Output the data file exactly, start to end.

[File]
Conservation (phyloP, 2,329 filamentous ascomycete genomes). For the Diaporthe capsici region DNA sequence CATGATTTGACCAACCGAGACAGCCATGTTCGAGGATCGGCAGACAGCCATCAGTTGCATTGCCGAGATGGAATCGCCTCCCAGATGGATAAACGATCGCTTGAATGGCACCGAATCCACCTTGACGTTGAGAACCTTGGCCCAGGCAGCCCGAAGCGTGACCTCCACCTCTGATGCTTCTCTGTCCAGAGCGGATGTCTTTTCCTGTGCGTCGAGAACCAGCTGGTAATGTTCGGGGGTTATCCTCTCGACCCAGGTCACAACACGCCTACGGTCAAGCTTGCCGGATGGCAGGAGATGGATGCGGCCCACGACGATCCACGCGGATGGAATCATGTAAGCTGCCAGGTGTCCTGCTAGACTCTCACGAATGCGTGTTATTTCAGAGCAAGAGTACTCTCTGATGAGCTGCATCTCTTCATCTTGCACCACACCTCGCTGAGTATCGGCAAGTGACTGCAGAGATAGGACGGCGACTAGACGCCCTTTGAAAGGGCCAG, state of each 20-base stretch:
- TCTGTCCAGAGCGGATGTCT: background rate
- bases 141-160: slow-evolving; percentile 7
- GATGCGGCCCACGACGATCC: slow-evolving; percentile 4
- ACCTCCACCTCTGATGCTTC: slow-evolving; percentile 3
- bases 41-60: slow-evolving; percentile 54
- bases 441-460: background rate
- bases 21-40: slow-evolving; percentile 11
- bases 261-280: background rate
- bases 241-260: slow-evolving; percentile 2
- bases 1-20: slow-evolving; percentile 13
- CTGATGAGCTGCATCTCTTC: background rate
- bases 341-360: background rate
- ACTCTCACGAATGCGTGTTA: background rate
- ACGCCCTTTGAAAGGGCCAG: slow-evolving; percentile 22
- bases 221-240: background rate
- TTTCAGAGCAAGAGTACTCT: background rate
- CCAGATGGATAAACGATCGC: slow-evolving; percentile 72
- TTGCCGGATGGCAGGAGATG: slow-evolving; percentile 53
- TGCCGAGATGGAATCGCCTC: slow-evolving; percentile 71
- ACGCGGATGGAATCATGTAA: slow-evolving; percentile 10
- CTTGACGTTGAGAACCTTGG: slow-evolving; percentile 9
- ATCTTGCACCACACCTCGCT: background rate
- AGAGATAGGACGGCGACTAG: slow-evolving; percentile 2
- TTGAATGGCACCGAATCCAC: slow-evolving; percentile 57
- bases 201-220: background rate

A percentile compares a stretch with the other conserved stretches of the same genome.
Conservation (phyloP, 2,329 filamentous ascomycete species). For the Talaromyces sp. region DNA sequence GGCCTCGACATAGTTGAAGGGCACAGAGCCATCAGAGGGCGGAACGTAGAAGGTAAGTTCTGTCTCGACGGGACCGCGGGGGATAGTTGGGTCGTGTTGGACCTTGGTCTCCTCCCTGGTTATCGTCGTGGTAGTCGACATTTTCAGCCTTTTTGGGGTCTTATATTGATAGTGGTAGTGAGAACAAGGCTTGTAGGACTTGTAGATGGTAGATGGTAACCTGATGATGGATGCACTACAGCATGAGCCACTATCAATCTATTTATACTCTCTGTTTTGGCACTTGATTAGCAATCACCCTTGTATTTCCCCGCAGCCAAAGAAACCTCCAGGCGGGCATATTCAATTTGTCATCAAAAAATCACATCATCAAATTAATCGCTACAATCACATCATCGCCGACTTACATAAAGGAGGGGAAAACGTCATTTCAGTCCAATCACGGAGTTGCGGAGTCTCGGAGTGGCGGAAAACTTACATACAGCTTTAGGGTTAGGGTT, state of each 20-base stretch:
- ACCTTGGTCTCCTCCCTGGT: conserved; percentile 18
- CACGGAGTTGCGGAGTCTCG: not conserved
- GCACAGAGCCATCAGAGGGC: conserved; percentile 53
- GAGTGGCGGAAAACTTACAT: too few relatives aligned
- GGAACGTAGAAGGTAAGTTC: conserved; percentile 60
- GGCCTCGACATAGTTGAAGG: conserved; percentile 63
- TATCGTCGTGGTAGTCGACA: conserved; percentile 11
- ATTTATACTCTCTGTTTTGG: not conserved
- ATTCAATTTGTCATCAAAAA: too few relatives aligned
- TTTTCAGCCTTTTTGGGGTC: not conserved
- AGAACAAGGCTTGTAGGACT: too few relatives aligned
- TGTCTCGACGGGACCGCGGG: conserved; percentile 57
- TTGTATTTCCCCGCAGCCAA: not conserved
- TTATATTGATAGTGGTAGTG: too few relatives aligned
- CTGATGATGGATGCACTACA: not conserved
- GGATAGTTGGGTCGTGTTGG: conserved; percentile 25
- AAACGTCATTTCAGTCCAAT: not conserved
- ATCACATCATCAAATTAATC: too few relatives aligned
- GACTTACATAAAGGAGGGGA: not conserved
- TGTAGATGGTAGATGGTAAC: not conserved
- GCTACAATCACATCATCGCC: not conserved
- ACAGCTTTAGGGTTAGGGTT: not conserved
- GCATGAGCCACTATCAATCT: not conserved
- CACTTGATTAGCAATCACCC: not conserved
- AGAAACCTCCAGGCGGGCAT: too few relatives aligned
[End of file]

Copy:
Conservation (phyloP, 2,329 filamentous ascomycete genomes). For the Diaporthe capsici region DNA sequence CATGATTTGACCAACCGAGACAGCCATGTTCGAGGATCGGCAGACAGCCATCAGTTGCATTGCCGAGATGGAATCGCCTCCCAGATGGATAAACGATCGCTTGAATGGCACCGAATCCACCTTGACGTTGAGAACCTTGGCCCAGGCAGCCCGAAGCGTGACCTCCACCTCTGATGCTTCTCTGTCCAGAGCGGATGTCTTTTCCTGTGCGTCGAGAACCAGCTGGTAATGTTCGGGGGTTATCCTCTCGACCCAGGTCACAACACGCCTACGGTCAAGCTTGCCGGATGGCAGGAGATGGATGCGGCCCACGACGATCCACGCGGATGGAATCATGTAAGCTGCCAGGTGTCCTGCTAGACTCTCACGAATGCGTGTTATTTCAGAGCAAGAGTACTCTCTGATGAGCTGCATCTCTTCATCTTGCACCACACCTCGCTGAGTATCGGCAAGTGACTGCAGAGATAGGACGGCGACTAGACGCCCTTTGAAAGGGCCAG, state of each 20-base stretch:
- TCTGTCCAGAGCGGATGTCT: background rate
- bases 141-160: slow-evolving; percentile 7
- GATGCGGCCCACGACGATCC: slow-evolving; percentile 4
- ACCTCCACCTCTGATGCTTC: slow-evolving; percentile 3
- bases 41-60: slow-evolving; percentile 54
- bases 441-460: background rate
- bases 21-40: slow-evolving; percentile 11
- bases 261-280: background rate
- bases 241-260: slow-evolving; percentile 2
- bases 1-20: slow-evolving; percentile 13
- CTGATGAGCTGCATCTCTTC: background rate
- bases 341-360: background rate
- ACTCTCACGAATGCGTGTTA: background rate
- ACGCCCTTTGAAAGGGCCAG: slow-evolving; percentile 22
- bases 221-240: background rate
- TTTCAGAGCAAGAGTACTCT: background rate
- CCAGATGGATAAACGATCGC: slow-evolving; percentile 72
- TTGCCGGATGGCAGGAGATG: slow-evolving; percentile 53
- TGCCGAGATGGAATCGCCTC: slow-evolving; percentile 71
- ACGCGGATGGAATCATGTAA: slow-evolving; percentile 10
- CTTGACGTTGAGAACCTTGG: slow-evolving; percentile 9
- ATCTTGCACCACACCTCGCT: background rate
- AGAGATAGGACGGCGACTAG: slow-evolving; percentile 2
- TTGAATGGCACCGAATCCAC: slow-evolving; percentile 57
- bases 201-220: background rate

A percentile compares a stretch with the other conserved stretches of the same genome.
Conservation (phyloP, 2,329 filamentous ascomycete species). For the Talaromyces sp. region DNA sequence GGCCTCGACATAGTTGAAGGGCACAGAGCCATCAGAGGGCGGAACGTAGAAGGTAAGTTCTGTCTCGACGGGACCGCGGGGGATAGTTGGGTCGTGTTGGACCTTGGTCTCCTCCCTGGTTATCGTCGTGGTAGTCGACATTTTCAGCCTTTTTGGGGTCTTATATTGATAGTGGTAGTGAGAACAAGGCTTGTAGGACTTGTAGATGGTAGATGGTAACCTGATGATGGATGCACTACAGCATGAGCCACTATCAATCTATTTATACTCTCTGTTTTGGCACTTGATTAGCAATCACCCTTGTATTTCCCCGCAGCCAAAGAAACCTCCAGGCGGGCATATTCAATTTGTCATCAAAAAATCACATCATCAAATTAATCGCTACAATCACATCATCGCCGACTTACATAAAGGAGGGGAAAACGTCATTTCAGTCCAATCACGGAGTTGCGGAGTCTCGGAGTGGCGGAAAACTTACATACAGCTTTAGGGTTAGGGTT, state of each 20-base stretch:
- ACCTTGGTCTCCTCCCTGGT: conserved; percentile 18
- CACGGAGTTGCGGAGTCTCG: not conserved
- GCACAGAGCCATCAGAGGGC: conserved; percentile 53
- GAGTGGCGGAAAACTTACAT: too few relatives aligned
- GGAACGTAGAAGGTAAGTTC: conserved; percentile 60
- GGCCTCGACATAGTTGAAGG: conserved; percentile 63
- TATCGTCGTGGTAGTCGACA: conserved; percentile 11
- ATTTATACTCTCTGTTTTGG: not conserved
- ATTCAATTTGTCATCAAAAA: too few relatives aligned
- TTTTCAGCCTTTTTGGGGTC: not conserved
- AGAACAAGGCTTGTAGGACT: too few relatives aligned
- TGTCTCGACGGGACCGCGGG: conserved; percentile 57
- TTGTATTTCCCCGCAGCCAA: not conserved
- TTATATTGATAGTGGTAGTG: too few relatives aligned
- CTGATGATGGATGCACTACA: not conserved
- GGATAGTTGGGTCGTGTTGG: conserved; percentile 25
- AAACGTCATTTCAGTCCAAT: not conserved
- ATCACATCATCAAATTAATC: too few relatives aligned
- GACTTACATAAAGGAGGGGA: not conserved
- TGTAGATGGTAGATGGTAAC: not conserved
- GCTACAATCACATCATCGCC: not conserved
- ACAGCTTTAGGGTTAGGGTT: not conserved
- GCATGAGCCACTATCAATCT: not conserved
- CACTTGATTAGCAATCACCC: not conserved
- AGAAACCTCCAGGCGGGCAT: too few relatives aligned